How I Did It
This is a very long post.
Since the big NY Times Magazine article a lot of just-starting indie musicians have been writing to ask about how I made all of this happen. The honest answer is that I don’t really know, or maybe it’s more accurate to say that I didn’t start with much of a plan – I can only tell you in retrospect how and why I think it happened.
I’d say the first piece of it was years ago when I started writing and playing music for John Hodgman’s Little Gray Book Lectures, a reading series (plus extra craziness) that happened once a month in Brooklyn. It was John’s show, and he was certainly the one who created and drew the audience, but it put me regularly in front of a group of people who enjoyed and responded to the stuff I was doing. I think after it got going there were generally 100-150 people at each show. It also made me stretch a bit creatively, having to write songs about unusual subjects. I set up a website so that I could put each song up there the day after I performed it – I wasn’t really thinking of making money, and I didn’t even really pay much attention to how many people were downloading and listening.
The next thing I did was to make a CD and put it on CDBaby, signing up for their digital distribution so that all those songs went out to all the online music stores. I didn’t sell very much stuff as far as I remember, maybe a couple CD’s a month, but at this point it really wasn’t so much about making a living. Mostly it was a nice ego boost to have an actual CD, and to see my name come up in the iTunes store.
A man named Andrew Zolli saw me play “The Future Soon” at Little Gray Books, and then asked me to come perform at a conference in Maine called Pop!Tech. I was skeptical that anyone outside of the context of a Little Gray Books show wanted to hear a song about a robot army destroying the Earth (and tearing out someone’s eyes), but the Pop!Tech audience was VERY receptive. They asked me to do a couple more songs over the course of the long weekend, and I became pretty convinced that I had found my voice and my audience. Not to mention, this was a very tech-friendly crowd, so it led to a lot of blog postings and emailing of links – I scrambled to get as many mp3s on my site as possible so that I could ride this tiny wave of internet buzz, literally editing html on a computer in the green room before I went onstage. I saw a very exciting jump in traffic, and a little light bulb went off in the back of my brain. I began to think about blogs in a different way after I saw a few of them write about and link to me, and it made me want to set up my own site as a blog (just in case I ever had anything to say).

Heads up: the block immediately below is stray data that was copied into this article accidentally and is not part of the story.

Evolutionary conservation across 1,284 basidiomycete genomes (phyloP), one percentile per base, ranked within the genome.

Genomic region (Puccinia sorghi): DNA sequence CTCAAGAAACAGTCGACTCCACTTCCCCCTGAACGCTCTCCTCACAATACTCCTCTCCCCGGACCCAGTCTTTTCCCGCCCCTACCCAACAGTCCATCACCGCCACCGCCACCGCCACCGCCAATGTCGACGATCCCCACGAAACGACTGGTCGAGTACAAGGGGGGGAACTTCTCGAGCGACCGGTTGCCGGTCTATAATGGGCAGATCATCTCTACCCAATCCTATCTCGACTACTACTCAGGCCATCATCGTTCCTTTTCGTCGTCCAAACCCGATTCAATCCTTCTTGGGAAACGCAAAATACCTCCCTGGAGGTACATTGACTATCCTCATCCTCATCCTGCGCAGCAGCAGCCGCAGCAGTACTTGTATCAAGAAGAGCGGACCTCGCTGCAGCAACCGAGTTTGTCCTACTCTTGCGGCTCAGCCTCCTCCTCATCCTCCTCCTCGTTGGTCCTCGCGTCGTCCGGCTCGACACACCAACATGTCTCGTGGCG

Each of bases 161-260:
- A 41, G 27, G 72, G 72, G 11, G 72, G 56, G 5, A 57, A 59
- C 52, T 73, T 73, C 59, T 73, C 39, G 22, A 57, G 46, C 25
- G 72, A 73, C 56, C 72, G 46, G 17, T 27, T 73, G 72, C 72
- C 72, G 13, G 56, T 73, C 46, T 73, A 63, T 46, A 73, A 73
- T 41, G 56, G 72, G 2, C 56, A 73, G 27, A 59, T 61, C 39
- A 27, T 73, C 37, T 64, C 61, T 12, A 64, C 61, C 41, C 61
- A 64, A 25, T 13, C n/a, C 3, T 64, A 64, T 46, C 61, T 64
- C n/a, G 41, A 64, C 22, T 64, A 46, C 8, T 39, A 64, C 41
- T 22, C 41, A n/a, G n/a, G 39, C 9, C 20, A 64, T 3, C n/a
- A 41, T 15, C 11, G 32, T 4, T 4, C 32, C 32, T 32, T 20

Pop!Tech is where is where the idea for me becoming Popular Science Magazine‘s Contributing Troubadour was born (I would later enhance my geek cred by writing a soundtrack for an issue of the magazine about the future of the body). It’s also where I first heard of Creative Commons. Lawrence Lessig spoke that year, and it was the most thrilling idea I had ever heard. I felt like my head was going to explode. Sometime after seeing him speak and reading his book “Free Culture,” I decided to make all my music Creative Commons. There were primarily two reasons: first, I thought it was such a beautiful way to envision the landscape of culture and creativity, all these ideas floating around, getting used and re-used, and I wanted to contribute to the soup. Second, I thought it was a great way to encourage the music to circulate – not just because it’s legal to pass copies along to your friends, but also for the more cynical and self-serving reason that it was sort of a hip and trendy thing to do, and something that people and press and bloggers would talk about. Even today it still makes for a good story, because to most people it seems counter-intuitive that freeing the music will actually benefit the artist. I wasn’t entirely sold on that idea myself, but I was given courage by people like Brad Sucks, Wilco, Cory Doctorow, Jane Siberry, and many others who seemed to be leveraging the power of free (or semi-free) stuff in creative and productive ways. (Just a note here: Creative Commons doesn’t necessarily mean free as in free beer – you can still sell your Creative Commons licensed music, it just gives people more options for how they can use it once they have it.)